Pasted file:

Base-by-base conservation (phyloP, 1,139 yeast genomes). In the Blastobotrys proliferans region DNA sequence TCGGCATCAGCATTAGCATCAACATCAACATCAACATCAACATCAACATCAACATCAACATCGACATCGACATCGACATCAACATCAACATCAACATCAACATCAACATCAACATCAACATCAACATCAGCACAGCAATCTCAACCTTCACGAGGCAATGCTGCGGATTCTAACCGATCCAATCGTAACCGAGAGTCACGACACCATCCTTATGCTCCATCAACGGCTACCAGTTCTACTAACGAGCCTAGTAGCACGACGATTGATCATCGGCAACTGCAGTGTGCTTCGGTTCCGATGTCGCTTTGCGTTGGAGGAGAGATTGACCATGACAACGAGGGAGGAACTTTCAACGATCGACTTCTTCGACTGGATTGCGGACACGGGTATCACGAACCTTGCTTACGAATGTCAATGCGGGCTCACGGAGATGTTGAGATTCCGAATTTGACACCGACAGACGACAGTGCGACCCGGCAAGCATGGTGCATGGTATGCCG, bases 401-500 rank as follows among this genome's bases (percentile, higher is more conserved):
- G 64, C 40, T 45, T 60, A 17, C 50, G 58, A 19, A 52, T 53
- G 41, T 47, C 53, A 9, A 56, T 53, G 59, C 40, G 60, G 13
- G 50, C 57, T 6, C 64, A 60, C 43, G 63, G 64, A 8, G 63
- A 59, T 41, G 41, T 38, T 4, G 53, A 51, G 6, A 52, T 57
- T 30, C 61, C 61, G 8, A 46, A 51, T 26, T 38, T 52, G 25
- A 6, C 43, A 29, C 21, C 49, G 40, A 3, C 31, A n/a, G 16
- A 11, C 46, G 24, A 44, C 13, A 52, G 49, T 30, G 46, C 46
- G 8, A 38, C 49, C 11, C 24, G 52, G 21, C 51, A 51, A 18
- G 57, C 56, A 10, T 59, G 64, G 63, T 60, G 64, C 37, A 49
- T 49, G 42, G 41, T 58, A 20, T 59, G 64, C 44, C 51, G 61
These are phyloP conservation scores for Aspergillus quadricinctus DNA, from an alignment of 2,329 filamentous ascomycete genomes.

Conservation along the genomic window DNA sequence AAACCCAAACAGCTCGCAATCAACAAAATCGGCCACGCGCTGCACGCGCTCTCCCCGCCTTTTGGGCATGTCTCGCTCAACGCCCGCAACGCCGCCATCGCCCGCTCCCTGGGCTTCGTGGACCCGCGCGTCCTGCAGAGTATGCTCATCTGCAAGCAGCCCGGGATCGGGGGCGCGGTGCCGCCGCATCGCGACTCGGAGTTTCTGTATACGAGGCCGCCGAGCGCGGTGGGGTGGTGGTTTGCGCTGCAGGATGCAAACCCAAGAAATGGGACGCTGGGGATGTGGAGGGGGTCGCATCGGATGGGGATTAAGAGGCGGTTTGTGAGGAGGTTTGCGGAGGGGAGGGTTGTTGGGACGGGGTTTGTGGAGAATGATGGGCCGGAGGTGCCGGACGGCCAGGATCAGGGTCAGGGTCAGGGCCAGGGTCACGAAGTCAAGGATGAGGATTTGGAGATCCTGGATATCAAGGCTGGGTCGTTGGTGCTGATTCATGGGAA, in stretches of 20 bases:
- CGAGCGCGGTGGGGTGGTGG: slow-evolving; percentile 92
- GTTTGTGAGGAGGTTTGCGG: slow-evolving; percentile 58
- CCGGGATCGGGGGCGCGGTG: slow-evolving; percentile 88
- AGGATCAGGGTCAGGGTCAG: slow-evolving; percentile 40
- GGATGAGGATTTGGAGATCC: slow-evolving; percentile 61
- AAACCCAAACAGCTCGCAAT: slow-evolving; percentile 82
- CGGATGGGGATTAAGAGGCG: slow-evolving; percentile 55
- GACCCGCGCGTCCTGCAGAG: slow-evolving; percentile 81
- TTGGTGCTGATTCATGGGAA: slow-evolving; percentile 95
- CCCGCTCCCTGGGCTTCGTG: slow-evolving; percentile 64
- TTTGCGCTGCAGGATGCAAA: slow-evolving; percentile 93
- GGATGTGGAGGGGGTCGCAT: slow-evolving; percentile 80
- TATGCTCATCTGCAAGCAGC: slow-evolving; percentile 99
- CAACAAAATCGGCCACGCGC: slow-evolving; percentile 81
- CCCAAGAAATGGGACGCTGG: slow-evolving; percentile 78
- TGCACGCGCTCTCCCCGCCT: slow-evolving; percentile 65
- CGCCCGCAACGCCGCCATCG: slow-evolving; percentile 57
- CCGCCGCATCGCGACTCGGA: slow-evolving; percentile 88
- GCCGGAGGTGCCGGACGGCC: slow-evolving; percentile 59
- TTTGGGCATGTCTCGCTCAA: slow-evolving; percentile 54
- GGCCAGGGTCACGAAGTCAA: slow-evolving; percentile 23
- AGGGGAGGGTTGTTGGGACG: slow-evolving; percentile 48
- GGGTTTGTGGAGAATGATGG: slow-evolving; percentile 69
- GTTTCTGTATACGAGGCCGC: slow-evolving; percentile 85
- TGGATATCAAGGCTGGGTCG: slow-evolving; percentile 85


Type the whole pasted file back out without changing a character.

Base-by-base conservation (phyloP, 1,139 yeast genomes). In the Blastobotrys proliferans region DNA sequence TCGGCATCAGCATTAGCATCAACATCAACATCAACATCAACATCAACATCAACATCAACATCGACATCGACATCGACATCAACATCAACATCAACATCAACATCAACATCAACATCAACATCAACATCAGCACAGCAATCTCAACCTTCACGAGGCAATGCTGCGGATTCTAACCGATCCAATCGTAACCGAGAGTCACGACACCATCCTTATGCTCCATCAACGGCTACCAGTTCTACTAACGAGCCTAGTAGCACGACGATTGATCATCGGCAACTGCAGTGTGCTTCGGTTCCGATGTCGCTTTGCGTTGGAGGAGAGATTGACCATGACAACGAGGGAGGAACTTTCAACGATCGACTTCTTCGACTGGATTGCGGACACGGGTATCACGAACCTTGCTTACGAATGTCAATGCGGGCTCACGGAGATGTTGAGATTCCGAATTTGACACCGACAGACGACAGTGCGACCCGGCAAGCATGGTGCATGGTATGCCG, bases 401-500 rank as follows among this genome's bases (percentile, higher is more conserved):
- G 64, C 40, T 45, T 60, A 17, C 50, G 58, A 19, A 52, T 53
- G 41, T 47, C 53, A 9, A 56, T 53, G 59, C 40, G 60, G 13
- G 50, C 57, T 6, C 64, A 60, C 43, G 63, G 64, A 8, G 63
- A 59, T 41, G 41, T 38, T 4, G 53, A 51, G 6, A 52, T 57
- T 30, C 61, C 61, G 8, A 46, A 51, T 26, T 38, T 52, G 25
- A 6, C 43, A 29, C 21, C 49, G 40, A 3, C 31, A n/a, G 16
- A 11, C 46, G 24, A 44, C 13, A 52, G 49, T 30, G 46, C 46
- G 8, A 38, C 49, C 11, C 24, G 52, G 21, C 51, A 51, A 18
- G 57, C 56, A 10, T 59, G 64, G 63, T 60, G 64, C 37, A 49
- T 49, G 42, G 41, T 58, A 20, T 59, G 64, C 44, C 51, G 61
These are phyloP conservation scores for Aspergillus quadricinctus DNA, from an alignment of 2,329 filamentous ascomycete genomes.

Conservation along the genomic window DNA sequence AAACCCAAACAGCTCGCAATCAACAAAATCGGCCACGCGCTGCACGCGCTCTCCCCGCCTTTTGGGCATGTCTCGCTCAACGCCCGCAACGCCGCCATCGCCCGCTCCCTGGGCTTCGTGGACCCGCGCGTCCTGCAGAGTATGCTCATCTGCAAGCAGCCCGGGATCGGGGGCGCGGTGCCGCCGCATCGCGACTCGGAGTTTCTGTATACGAGGCCGCCGAGCGCGGTGGGGTGGTGGTTTGCGCTGCAGGATGCAAACCCAAGAAATGGGACGCTGGGGATGTGGAGGGGGTCGCATCGGATGGGGATTAAGAGGCGGTTTGTGAGGAGGTTTGCGGAGGGGAGGGTTGTTGGGACGGGGTTTGTGGAGAATGATGGGCCGGAGGTGCCGGACGGCCAGGATCAGGGTCAGGGTCAGGGCCAGGGTCACGAAGTCAAGGATGAGGATTTGGAGATCCTGGATATCAAGGCTGGGTCGTTGGTGCTGATTCATGGGAA, in stretches of 20 bases:
- CGAGCGCGGTGGGGTGGTGG: slow-evolving; percentile 92
- GTTTGTGAGGAGGTTTGCGG: slow-evolving; percentile 58
- CCGGGATCGGGGGCGCGGTG: slow-evolving; percentile 88
- AGGATCAGGGTCAGGGTCAG: slow-evolving; percentile 40
- GGATGAGGATTTGGAGATCC: slow-evolving; percentile 61
- AAACCCAAACAGCTCGCAAT: slow-evolving; percentile 82
- CGGATGGGGATTAAGAGGCG: slow-evolving; percentile 55
- GACCCGCGCGTCCTGCAGAG: slow-evolving; percentile 81
- TTGGTGCTGATTCATGGGAA: slow-evolving; percentile 95
- CCCGCTCCCTGGGCTTCGTG: slow-evolving; percentile 64
- TTTGCGCTGCAGGATGCAAA: slow-evolving; percentile 93
- GGATGTGGAGGGGGTCGCAT: slow-evolving; percentile 80
- TATGCTCATCTGCAAGCAGC: slow-evolving; percentile 99
- CAACAAAATCGGCCACGCGC: slow-evolving; percentile 81
- CCCAAGAAATGGGACGCTGG: slow-evolving; percentile 78
- TGCACGCGCTCTCCCCGCCT: slow-evolving; percentile 65
- CGCCCGCAACGCCGCCATCG: slow-evolving; percentile 57
- CCGCCGCATCGCGACTCGGA: slow-evolving; percentile 88
- GCCGGAGGTGCCGGACGGCC: slow-evolving; percentile 59
- TTTGGGCATGTCTCGCTCAA: slow-evolving; percentile 54
- GGCCAGGGTCACGAAGTCAA: slow-evolving; percentile 23
- AGGGGAGGGTTGTTGGGACG: slow-evolving; percentile 48
- GGGTTTGTGGAGAATGATGG: slow-evolving; percentile 69
- GTTTCTGTATACGAGGCCGC: slow-evolving; percentile 85
- TGGATATCAAGGCTGGGTCG: slow-evolving; percentile 85